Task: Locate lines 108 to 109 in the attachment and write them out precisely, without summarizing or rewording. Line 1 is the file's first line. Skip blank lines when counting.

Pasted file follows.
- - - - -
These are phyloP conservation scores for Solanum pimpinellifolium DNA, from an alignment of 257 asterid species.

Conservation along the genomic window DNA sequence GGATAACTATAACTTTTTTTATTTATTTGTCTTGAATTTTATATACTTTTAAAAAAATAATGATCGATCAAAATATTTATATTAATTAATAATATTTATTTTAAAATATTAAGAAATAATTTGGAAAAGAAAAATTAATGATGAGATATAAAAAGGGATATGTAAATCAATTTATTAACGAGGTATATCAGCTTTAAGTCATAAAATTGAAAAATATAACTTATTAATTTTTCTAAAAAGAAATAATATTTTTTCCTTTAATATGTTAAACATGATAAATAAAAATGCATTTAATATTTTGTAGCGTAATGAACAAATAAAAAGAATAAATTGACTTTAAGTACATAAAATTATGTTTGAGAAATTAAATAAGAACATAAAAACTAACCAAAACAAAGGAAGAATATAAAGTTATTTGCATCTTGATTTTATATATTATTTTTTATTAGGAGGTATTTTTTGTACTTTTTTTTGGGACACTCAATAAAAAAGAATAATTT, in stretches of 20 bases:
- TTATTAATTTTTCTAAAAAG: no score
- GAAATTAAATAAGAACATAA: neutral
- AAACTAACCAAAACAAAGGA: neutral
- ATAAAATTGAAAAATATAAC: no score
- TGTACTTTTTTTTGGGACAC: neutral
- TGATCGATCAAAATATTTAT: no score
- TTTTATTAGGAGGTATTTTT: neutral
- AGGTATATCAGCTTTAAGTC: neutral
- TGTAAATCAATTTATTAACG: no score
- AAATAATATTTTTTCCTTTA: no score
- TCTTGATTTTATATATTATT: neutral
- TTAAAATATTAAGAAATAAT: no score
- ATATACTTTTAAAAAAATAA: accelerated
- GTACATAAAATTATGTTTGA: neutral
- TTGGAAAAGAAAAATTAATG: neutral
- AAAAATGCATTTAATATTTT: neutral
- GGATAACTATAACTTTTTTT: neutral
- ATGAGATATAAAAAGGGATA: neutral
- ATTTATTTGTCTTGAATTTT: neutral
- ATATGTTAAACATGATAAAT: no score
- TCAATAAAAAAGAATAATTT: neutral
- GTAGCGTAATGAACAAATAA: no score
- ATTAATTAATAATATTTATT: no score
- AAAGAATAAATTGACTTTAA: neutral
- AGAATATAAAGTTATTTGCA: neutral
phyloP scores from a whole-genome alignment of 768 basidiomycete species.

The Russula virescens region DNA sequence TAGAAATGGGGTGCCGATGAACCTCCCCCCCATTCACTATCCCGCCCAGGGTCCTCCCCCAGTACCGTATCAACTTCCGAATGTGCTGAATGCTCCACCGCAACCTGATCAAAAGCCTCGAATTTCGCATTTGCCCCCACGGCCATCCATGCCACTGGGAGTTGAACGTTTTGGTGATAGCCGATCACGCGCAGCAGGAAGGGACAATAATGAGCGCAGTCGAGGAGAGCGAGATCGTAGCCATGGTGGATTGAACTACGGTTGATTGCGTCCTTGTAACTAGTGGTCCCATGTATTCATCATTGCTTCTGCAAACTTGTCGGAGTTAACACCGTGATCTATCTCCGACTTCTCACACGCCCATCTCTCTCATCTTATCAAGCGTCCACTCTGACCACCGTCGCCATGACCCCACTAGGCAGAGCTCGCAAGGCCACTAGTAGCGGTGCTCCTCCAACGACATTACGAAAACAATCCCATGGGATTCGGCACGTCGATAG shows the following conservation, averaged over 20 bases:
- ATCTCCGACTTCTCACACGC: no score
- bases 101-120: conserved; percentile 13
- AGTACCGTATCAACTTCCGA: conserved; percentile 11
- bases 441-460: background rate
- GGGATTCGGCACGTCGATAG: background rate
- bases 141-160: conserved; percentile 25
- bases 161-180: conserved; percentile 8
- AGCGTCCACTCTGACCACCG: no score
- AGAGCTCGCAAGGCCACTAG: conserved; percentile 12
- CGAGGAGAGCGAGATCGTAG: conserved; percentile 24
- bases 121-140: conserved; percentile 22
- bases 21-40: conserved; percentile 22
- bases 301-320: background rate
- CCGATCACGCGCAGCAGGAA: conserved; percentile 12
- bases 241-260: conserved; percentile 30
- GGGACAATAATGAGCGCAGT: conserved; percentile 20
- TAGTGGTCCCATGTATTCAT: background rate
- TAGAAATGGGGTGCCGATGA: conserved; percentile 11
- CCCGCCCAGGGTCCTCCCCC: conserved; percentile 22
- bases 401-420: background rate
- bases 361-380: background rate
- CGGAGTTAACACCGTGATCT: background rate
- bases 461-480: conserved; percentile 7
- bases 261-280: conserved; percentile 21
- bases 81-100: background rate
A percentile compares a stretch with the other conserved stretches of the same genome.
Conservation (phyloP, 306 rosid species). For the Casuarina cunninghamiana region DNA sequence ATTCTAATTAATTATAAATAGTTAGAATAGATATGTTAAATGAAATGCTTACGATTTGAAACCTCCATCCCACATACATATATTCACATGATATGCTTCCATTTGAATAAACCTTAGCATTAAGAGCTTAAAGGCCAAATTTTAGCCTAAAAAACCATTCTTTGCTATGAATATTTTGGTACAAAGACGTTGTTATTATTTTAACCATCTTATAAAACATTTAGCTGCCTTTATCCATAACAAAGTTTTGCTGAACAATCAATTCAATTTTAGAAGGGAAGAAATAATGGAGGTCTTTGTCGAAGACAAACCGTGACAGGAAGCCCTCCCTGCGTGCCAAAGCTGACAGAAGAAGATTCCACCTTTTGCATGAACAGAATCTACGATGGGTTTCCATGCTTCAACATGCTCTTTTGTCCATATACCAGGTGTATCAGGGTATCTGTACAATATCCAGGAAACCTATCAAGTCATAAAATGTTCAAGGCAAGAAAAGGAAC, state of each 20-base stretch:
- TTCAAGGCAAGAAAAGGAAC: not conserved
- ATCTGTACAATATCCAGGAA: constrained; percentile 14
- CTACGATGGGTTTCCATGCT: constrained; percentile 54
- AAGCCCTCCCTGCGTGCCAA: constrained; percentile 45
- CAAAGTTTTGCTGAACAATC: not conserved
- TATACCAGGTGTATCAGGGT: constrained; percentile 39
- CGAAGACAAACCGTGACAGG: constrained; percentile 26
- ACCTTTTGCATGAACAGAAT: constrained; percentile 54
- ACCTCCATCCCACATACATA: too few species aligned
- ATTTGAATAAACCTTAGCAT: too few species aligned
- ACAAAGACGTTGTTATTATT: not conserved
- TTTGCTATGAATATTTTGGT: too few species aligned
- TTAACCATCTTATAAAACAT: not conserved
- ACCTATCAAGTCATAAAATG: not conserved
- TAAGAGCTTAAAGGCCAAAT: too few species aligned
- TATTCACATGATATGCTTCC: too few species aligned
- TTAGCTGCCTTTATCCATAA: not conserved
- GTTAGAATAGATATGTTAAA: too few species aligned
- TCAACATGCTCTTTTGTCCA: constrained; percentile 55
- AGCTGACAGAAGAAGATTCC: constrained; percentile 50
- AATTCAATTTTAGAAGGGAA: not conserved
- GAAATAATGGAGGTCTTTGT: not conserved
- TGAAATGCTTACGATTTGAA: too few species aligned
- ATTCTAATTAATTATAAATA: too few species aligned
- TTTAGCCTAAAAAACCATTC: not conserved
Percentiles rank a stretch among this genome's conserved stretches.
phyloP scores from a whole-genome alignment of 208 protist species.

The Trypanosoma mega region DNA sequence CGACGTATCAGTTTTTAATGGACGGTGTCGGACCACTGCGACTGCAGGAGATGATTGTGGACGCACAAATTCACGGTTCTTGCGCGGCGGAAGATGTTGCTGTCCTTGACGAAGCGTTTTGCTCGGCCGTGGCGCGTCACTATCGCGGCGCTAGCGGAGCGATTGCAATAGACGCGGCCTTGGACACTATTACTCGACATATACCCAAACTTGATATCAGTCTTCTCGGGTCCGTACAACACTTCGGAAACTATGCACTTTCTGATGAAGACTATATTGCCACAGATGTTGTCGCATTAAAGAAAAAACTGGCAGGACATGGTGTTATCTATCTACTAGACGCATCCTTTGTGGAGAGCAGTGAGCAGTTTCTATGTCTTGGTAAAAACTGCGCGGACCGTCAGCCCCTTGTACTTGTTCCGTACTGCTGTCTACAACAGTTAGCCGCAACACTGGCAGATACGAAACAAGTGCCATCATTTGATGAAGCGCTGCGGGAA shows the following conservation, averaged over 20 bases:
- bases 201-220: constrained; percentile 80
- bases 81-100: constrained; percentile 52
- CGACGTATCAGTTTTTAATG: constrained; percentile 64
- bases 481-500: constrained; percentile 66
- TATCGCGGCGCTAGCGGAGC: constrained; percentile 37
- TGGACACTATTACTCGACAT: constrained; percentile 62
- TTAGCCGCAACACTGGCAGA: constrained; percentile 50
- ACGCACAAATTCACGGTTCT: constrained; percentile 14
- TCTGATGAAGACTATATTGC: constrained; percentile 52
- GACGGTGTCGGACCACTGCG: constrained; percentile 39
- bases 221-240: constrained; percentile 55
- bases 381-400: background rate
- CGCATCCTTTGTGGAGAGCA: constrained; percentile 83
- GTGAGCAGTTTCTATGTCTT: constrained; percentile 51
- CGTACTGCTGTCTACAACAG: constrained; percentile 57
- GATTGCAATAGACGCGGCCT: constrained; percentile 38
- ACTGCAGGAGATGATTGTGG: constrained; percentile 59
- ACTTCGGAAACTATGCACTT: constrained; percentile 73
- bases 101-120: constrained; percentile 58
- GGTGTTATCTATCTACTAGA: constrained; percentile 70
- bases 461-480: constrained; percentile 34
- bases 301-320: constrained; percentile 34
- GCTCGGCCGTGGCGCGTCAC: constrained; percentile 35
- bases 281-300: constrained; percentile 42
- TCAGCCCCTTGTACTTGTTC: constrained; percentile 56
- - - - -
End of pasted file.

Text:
- bases 281-300: constrained; percentile 42
- TCAGCCCCTTGTACTTGTTC: constrained; percentile 56